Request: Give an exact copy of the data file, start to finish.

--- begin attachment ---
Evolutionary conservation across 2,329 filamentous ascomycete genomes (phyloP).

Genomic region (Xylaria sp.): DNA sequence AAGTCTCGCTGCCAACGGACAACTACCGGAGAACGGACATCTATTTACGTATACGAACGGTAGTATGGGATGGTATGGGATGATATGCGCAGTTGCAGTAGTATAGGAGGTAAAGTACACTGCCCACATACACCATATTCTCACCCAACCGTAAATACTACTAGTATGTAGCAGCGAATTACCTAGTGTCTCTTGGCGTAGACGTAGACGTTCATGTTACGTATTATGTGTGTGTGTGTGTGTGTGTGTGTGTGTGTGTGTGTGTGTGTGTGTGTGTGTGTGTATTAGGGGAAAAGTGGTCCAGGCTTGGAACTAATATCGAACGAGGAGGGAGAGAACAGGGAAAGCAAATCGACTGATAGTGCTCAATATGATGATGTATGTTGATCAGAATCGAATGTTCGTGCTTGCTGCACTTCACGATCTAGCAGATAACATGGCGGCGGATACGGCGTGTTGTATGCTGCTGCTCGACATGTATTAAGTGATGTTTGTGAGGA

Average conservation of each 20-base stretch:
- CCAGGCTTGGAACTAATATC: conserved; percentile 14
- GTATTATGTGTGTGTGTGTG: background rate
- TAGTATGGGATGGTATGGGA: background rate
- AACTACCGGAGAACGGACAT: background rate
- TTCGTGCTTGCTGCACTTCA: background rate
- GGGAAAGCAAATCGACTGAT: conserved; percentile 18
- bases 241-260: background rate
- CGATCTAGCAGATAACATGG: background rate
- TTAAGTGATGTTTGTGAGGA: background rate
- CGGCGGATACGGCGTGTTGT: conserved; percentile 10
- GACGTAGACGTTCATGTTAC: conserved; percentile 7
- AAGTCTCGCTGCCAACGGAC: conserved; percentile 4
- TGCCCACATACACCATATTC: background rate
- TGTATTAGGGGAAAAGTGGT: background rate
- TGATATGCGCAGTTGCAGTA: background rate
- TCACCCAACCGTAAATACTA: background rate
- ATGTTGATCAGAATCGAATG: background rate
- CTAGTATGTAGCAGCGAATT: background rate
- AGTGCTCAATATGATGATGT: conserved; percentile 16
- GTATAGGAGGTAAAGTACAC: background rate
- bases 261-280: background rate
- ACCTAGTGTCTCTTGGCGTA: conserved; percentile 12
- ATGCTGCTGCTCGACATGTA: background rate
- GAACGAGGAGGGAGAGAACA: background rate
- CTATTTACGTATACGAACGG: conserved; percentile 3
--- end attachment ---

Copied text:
Evolutionary conservation across 2,329 filamentous ascomycete genomes (phyloP).

Genomic region (Xylaria sp.): DNA sequence AAGTCTCGCTGCCAACGGACAACTACCGGAGAACGGACATCTATTTACGTATACGAACGGTAGTATGGGATGGTATGGGATGATATGCGCAGTTGCAGTAGTATAGGAGGTAAAGTACACTGCCCACATACACCATATTCTCACCCAACCGTAAATACTACTAGTATGTAGCAGCGAATTACCTAGTGTCTCTTGGCGTAGACGTAGACGTTCATGTTACGTATTATGTGTGTGTGTGTGTGTGTGTGTGTGTGTGTGTGTGTGTGTGTGTGTGTGTGTGTGTATTAGGGGAAAAGTGGTCCAGGCTTGGAACTAATATCGAACGAGGAGGGAGAGAACAGGGAAAGCAAATCGACTGATAGTGCTCAATATGATGATGTATGTTGATCAGAATCGAATGTTCGTGCTTGCTGCACTTCACGATCTAGCAGATAACATGGCGGCGGATACGGCGTGTTGTATGCTGCTGCTCGACATGTATTAAGTGATGTTTGTGAGGA

Average conservation of each 20-base stretch:
- CCAGGCTTGGAACTAATATC: conserved; percentile 14
- GTATTATGTGTGTGTGTGTG: background rate
- TAGTATGGGATGGTATGGGA: background rate
- AACTACCGGAGAACGGACAT: background rate
- TTCGTGCTTGCTGCACTTCA: background rate
- GGGAAAGCAAATCGACTGAT: conserved; percentile 18
- bases 241-260: background rate
- CGATCTAGCAGATAACATGG: background rate
- TTAAGTGATGTTTGTGAGGA: background rate
- CGGCGGATACGGCGTGTTGT: conserved; percentile 10
- GACGTAGACGTTCATGTTAC: conserved; percentile 7
- AAGTCTCGCTGCCAACGGAC: conserved; percentile 4
- TGCCCACATACACCATATTC: background rate
- TGTATTAGGGGAAAAGTGGT: background rate
- TGATATGCGCAGTTGCAGTA: background rate
- TCACCCAACCGTAAATACTA: background rate
- ATGTTGATCAGAATCGAATG: background rate
- CTAGTATGTAGCAGCGAATT: background rate
- AGTGCTCAATATGATGATGT: conserved; percentile 16
- GTATAGGAGGTAAAGTACAC: background rate
- bases 261-280: background rate
- ACCTAGTGTCTCTTGGCGTA: conserved; percentile 12
- ATGCTGCTGCTCGACATGTA: background rate
- GAACGAGGAGGGAGAGAACA: background rate
- CTATTTACGTATACGAACGG: conserved; percentile 3